Why Being The Top Pick Matters In The NBA Draft

By on June 2, 2015 in ArticlesEntertainment

How much would you give up to live in Los Angeles vs. Minnesota?

Jahlil Okafor brought this question to light once again, with recent comments that being the top pick in June's NBA Draft was "more for the fans."

The Minnesota Timberwolves hold the first pick. The Los Angles Lakers have the next selection. Okafor and Karl-Anthony Towns are the likely top two picks.

The differences between playing in Los Angeles over Minneapolis are drastic. One climate is warm in the winter. The other has a polar vortex. One team has an aging Kobe Bryant. The other has a young star in Andrew Wiggins. Money is also an issue, one that makes being the top pick much more than something for the fans.

Kobe Bryant of the Los Angeles Lakers yells to teammates against the Memphis Grizzlies during their NBA game 33 at the Staples Center in Los Angeles, California on January 2, 2015. AFP PHOTO/MARK RALSTON        (Photo credit should read MARK RALSTON/AFP/Getty Images)

MARK RALSTON/AFP/Getty Images

Depending on which NBA rookie salary cap pool you look at, the first overall pick in the draft is guaranteed $10,076,600 over three years. The second pick gets $9,011,100. On the surface, the difference is $1,065,500.

The raw numbers don't tell the whole story, however. Governments tend to want millionaires to pay taxes. State and local income taxes for Los Angeles are 13.3%. That would leave the #2 pick with $7.82 million. The highest tax bracket in Minnesota is 9.86%, leaving the top pick with $9.19 million. This jumps the earnings difference to nearly $1.3 million.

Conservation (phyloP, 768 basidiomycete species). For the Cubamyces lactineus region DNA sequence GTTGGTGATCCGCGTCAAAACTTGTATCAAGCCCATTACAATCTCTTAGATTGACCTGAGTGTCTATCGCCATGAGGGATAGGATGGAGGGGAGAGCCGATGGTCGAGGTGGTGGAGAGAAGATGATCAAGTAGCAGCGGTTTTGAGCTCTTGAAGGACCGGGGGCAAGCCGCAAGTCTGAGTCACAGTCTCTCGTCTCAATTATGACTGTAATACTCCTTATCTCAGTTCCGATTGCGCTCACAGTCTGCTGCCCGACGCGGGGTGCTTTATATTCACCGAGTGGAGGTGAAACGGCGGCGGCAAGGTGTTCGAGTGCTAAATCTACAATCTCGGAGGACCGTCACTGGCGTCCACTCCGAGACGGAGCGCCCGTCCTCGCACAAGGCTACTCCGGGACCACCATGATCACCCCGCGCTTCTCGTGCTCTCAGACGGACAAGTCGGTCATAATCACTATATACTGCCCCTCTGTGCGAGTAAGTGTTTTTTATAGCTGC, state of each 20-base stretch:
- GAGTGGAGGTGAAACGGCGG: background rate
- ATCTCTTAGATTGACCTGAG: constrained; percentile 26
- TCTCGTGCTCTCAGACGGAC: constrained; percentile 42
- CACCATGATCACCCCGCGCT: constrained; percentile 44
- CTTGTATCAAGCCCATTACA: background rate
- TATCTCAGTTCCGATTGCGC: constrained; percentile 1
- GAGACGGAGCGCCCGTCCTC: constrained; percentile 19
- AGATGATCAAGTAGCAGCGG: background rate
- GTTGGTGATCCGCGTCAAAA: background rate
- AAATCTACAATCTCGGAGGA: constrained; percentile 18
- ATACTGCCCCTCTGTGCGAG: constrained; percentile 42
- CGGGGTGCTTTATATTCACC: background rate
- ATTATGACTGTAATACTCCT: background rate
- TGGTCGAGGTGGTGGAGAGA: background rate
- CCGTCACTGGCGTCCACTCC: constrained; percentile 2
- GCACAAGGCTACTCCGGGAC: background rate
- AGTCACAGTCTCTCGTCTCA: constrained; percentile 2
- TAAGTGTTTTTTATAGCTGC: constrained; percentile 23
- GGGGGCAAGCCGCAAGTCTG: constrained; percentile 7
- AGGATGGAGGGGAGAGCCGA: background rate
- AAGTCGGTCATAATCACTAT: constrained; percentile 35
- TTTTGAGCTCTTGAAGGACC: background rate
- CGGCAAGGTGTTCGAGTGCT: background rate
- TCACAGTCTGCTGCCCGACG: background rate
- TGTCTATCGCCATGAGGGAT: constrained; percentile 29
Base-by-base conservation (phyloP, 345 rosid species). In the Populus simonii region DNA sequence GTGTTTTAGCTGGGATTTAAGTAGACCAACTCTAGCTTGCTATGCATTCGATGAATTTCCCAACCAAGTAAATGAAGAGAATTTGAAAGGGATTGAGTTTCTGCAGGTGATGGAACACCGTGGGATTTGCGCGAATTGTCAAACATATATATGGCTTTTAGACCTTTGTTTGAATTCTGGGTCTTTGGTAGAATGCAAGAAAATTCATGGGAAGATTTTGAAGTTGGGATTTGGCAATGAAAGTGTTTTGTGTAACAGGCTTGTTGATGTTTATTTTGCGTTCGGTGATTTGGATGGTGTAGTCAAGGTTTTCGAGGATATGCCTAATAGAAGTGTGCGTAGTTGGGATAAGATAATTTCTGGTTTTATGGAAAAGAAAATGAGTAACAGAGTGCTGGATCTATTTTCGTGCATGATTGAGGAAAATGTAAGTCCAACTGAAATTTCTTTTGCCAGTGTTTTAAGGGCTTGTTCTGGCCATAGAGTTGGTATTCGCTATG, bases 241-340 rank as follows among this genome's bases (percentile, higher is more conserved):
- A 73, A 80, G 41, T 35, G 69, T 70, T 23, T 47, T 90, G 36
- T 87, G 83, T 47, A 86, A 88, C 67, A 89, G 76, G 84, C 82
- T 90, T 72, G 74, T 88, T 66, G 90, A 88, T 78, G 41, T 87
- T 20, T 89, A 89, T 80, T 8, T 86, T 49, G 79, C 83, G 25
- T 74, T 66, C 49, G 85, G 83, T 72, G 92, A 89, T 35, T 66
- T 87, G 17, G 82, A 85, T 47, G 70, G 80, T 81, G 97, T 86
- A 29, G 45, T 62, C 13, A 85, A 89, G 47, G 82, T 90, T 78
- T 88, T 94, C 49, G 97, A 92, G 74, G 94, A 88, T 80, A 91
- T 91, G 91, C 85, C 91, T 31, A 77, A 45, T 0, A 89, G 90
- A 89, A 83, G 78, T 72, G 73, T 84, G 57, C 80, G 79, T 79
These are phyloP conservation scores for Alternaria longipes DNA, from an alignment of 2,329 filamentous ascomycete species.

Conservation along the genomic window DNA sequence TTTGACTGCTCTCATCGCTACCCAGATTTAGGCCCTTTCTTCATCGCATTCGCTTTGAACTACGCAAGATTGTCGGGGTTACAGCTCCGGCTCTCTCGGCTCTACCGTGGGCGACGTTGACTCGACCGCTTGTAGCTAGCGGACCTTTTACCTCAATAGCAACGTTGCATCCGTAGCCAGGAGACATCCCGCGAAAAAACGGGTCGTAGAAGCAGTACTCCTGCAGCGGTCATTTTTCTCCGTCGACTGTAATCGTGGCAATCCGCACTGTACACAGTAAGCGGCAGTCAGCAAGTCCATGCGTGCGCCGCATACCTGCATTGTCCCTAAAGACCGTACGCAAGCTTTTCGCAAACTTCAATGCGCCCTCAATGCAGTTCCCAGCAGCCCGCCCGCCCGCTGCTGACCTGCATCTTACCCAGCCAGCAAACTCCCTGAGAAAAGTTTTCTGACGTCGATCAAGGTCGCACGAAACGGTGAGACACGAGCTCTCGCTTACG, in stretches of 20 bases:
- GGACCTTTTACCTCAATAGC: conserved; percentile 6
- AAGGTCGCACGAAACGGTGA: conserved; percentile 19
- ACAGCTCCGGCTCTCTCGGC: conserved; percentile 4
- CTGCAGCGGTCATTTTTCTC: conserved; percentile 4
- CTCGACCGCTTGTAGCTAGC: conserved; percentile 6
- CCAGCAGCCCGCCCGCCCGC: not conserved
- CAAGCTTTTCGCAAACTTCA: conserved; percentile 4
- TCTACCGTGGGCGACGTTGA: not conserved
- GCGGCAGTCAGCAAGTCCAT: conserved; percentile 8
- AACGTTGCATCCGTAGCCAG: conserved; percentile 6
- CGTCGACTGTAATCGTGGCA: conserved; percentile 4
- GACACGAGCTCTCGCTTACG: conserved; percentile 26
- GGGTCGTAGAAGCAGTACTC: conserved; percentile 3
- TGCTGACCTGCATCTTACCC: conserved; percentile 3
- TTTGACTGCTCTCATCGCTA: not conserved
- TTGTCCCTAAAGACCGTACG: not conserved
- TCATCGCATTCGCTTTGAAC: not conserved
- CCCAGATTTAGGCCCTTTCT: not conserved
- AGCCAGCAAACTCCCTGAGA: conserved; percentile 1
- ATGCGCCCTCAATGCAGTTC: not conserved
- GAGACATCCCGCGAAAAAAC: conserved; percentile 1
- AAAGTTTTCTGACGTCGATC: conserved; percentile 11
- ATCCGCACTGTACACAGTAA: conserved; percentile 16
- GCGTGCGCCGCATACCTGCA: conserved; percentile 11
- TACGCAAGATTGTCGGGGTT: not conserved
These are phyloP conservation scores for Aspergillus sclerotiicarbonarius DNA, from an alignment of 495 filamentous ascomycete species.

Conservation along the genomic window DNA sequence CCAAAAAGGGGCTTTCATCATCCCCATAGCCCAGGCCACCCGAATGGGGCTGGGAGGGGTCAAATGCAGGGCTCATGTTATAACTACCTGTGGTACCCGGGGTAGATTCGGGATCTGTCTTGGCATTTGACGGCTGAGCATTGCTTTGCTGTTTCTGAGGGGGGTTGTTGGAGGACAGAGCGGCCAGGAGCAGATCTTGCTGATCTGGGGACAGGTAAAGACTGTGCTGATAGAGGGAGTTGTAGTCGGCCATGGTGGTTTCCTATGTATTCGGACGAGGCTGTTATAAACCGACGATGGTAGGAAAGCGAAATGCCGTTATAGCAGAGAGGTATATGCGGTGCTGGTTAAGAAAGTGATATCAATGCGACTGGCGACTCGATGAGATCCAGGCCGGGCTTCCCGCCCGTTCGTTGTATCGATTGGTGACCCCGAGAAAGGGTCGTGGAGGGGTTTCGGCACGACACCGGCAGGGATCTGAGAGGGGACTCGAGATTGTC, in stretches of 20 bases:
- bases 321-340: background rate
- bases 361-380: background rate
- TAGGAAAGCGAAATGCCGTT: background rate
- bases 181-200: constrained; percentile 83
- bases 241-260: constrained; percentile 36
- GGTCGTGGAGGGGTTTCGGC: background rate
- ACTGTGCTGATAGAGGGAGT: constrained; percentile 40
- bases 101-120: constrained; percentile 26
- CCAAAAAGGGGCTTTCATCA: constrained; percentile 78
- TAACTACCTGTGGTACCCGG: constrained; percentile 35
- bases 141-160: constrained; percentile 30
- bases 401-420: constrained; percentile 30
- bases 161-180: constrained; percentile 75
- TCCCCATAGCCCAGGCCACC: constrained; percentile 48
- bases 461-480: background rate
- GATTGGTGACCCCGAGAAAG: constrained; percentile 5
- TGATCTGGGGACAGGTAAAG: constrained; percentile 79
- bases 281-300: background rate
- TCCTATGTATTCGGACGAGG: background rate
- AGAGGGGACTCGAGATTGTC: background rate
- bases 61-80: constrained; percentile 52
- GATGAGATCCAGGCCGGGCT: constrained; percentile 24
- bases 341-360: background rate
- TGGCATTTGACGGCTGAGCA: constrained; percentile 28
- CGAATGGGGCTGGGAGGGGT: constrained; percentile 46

Now here is where the gap grows: the cost of living in Los Angeles is nearly 25% higher than in Minneapolis. So if the #1 pick lived in Los Angeles, the real value of the contract would be just under $7 million. If the #2 pick lived in Minneapolis, the real value of the deal would be closer to $10 million. Real estate is the huge difference, with rent being the second biggest cost difference. Rounding out the top five, visits to the salon, going to the eye doctor and buying Lipitor.

What does this mean for Towns and Okafor? The number two pick will lose out on nearly  $1.5 million when you consider taxes and the cost of living over the first three years of the contract.

As contracts skyrocket, so too does the discrepancy. Assuming both players get $100 million contracts after their rookie deals, the cost of living difference would approach $25 million. No wonder big name stars like LeBron James, Kevin Durant and others look for smaller markets with no state income tax and a lower cost of living. It's not like they lose sponsors playing a small market.

So how much would you give up to live in Los Angeles vs. Minnesota? Jalil Okafor may not care where he gets picked in the draft. Okafor might even prefer the lights and warmth of Southern California during the NBA season. But if you ask his accountant, agent and tax attorney, they may have a different opinion of how draft night goes, especially when it comes time to sign a second NBA contract.

Articles Written by Dan Farkas
Dan Farkas is a freelance writer and former sports anchor who spends his time working on various projects in the print, digital, audio and visual space. He also tries to corral two kids under the age of four and really wants to run a marathon someday. Follow him on Google+.
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